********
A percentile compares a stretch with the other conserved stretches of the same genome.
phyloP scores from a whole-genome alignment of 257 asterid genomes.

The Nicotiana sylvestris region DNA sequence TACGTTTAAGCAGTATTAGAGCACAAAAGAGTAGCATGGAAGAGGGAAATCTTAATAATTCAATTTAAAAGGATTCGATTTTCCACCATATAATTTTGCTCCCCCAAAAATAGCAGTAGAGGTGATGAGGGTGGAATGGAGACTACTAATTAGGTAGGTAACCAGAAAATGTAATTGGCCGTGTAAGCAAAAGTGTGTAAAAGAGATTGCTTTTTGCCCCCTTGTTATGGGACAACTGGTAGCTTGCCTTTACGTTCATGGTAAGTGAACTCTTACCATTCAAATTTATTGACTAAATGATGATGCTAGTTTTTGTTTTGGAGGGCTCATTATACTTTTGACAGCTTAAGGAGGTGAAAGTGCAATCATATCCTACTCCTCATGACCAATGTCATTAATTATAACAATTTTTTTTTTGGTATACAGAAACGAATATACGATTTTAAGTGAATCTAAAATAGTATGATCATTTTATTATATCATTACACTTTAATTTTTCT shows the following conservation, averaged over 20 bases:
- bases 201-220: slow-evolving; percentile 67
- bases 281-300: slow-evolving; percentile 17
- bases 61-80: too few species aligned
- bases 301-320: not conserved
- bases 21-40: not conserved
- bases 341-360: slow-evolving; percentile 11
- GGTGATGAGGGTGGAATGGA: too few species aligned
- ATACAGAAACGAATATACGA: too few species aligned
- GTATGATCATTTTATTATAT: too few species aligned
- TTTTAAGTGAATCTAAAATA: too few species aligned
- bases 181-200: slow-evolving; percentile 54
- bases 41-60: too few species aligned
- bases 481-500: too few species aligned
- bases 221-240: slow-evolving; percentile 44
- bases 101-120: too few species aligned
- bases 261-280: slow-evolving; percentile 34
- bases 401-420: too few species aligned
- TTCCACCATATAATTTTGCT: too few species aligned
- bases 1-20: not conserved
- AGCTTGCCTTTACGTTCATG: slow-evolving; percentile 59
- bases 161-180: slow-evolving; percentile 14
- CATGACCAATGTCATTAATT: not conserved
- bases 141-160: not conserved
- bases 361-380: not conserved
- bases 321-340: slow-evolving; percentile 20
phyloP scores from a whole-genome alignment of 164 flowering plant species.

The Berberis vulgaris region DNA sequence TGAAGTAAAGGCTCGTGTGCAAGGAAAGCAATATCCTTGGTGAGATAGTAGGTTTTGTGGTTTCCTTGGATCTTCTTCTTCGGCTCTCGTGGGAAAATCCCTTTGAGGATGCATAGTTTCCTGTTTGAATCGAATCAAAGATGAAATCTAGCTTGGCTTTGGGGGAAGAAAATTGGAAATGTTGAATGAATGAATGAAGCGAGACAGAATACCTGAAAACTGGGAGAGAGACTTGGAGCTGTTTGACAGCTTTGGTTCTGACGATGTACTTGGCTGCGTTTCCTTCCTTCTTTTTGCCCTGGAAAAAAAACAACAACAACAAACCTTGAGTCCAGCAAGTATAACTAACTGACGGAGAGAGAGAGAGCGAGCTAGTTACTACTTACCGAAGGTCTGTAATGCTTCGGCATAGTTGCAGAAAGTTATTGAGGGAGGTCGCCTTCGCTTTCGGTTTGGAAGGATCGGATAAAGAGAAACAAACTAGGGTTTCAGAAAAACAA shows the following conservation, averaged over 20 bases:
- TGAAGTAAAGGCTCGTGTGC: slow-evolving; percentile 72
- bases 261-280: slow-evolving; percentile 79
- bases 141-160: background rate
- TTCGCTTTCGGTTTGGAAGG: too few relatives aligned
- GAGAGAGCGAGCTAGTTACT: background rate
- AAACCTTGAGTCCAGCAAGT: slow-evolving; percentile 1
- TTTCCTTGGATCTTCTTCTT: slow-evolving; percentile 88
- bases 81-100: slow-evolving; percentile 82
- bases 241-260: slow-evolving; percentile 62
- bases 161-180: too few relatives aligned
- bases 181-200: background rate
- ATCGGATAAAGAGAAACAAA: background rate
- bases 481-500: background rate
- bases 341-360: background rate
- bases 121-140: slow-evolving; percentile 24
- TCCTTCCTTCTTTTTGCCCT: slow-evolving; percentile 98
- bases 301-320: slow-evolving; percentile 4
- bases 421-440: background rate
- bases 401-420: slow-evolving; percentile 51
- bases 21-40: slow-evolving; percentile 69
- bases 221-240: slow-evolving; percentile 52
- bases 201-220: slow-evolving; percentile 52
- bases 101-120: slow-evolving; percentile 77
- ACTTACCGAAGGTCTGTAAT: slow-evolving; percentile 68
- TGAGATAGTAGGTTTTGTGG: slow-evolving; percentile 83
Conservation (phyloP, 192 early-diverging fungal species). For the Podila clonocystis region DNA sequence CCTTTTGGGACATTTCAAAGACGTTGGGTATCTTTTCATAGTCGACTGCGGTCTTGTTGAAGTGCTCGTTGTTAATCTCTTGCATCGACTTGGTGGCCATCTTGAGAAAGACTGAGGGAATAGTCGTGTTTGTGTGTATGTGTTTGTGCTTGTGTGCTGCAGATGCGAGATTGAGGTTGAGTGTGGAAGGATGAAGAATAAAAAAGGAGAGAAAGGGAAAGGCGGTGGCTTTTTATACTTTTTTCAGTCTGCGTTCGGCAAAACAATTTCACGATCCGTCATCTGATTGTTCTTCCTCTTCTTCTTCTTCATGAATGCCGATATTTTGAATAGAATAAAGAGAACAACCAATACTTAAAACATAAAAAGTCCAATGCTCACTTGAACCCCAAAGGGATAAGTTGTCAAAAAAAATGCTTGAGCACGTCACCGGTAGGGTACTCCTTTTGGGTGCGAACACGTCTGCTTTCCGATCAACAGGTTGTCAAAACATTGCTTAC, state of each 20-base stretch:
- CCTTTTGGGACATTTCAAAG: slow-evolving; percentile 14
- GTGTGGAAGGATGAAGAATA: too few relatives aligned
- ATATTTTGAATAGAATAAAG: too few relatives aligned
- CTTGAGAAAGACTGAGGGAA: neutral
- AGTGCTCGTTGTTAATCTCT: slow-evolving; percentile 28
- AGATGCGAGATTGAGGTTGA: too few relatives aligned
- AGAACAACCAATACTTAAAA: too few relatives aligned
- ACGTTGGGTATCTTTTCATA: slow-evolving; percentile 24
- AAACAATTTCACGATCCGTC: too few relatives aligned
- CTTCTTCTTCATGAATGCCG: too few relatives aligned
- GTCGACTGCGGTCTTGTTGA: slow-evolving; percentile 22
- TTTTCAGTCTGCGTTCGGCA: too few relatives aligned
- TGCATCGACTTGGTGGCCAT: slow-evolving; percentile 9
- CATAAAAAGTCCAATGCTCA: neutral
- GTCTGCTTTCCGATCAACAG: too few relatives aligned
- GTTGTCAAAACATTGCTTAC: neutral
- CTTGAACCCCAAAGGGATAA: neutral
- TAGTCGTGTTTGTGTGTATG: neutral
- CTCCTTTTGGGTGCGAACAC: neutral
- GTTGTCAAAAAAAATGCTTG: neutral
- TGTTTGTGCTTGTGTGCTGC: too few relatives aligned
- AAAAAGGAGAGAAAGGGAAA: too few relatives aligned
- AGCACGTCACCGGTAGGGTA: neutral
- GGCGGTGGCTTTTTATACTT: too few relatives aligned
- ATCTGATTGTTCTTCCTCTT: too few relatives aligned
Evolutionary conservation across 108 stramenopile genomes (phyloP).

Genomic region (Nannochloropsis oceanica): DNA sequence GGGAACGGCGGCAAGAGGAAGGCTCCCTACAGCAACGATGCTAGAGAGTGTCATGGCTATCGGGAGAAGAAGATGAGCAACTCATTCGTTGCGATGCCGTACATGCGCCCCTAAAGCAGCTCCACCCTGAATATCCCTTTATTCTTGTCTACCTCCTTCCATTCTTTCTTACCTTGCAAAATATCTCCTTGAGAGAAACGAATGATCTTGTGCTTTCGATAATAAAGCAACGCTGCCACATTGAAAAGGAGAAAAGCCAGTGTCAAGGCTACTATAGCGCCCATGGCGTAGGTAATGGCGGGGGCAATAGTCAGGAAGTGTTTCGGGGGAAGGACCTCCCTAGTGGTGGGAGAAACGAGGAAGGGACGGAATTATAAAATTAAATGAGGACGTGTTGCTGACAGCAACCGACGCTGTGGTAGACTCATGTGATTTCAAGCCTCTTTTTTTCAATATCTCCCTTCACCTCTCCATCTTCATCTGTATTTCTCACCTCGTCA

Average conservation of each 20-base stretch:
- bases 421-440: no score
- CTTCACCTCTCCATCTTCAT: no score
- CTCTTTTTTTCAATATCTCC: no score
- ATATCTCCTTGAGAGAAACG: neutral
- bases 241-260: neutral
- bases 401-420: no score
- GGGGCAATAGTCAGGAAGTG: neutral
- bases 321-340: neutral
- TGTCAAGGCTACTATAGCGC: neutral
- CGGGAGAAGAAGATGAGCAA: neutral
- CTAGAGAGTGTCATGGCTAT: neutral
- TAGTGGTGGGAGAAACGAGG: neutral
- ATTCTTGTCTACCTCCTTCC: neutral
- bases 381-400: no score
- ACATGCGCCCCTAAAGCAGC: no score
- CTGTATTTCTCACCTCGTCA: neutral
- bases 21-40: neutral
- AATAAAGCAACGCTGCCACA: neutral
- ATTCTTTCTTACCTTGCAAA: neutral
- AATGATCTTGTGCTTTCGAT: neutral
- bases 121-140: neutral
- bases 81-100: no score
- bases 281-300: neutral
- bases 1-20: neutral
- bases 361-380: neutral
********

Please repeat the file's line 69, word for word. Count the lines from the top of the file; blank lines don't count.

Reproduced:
- TGCATCGACTTGGTGGCCAT: slow-evolving; percentile 9